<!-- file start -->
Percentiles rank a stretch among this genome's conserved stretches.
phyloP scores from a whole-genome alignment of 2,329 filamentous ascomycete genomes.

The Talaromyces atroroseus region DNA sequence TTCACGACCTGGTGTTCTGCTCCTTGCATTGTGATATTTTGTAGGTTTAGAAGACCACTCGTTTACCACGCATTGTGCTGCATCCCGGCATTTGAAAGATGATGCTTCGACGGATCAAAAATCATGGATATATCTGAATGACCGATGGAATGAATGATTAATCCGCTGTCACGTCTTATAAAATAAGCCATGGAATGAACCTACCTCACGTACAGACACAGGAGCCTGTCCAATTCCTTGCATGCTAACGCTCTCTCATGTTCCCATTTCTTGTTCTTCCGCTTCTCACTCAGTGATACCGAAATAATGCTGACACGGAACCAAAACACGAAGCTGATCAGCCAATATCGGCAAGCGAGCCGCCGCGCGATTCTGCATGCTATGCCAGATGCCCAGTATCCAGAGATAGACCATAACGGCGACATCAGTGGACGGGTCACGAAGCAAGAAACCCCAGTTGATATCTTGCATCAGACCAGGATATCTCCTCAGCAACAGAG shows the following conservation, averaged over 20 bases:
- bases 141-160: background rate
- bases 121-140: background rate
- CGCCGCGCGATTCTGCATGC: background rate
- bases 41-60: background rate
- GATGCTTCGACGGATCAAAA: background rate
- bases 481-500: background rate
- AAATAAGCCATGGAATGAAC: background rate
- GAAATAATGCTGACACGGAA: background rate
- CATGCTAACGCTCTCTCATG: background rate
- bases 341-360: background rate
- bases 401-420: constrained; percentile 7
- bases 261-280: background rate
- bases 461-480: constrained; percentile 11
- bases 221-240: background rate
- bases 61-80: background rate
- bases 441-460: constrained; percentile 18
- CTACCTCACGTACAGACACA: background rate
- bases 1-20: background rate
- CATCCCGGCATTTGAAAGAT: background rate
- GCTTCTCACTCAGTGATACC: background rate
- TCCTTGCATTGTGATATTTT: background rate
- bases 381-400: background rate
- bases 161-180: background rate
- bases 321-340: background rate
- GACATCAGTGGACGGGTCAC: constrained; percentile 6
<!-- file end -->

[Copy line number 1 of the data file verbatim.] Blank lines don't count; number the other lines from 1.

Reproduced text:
Percentiles rank a stretch among this genome's conserved stretches.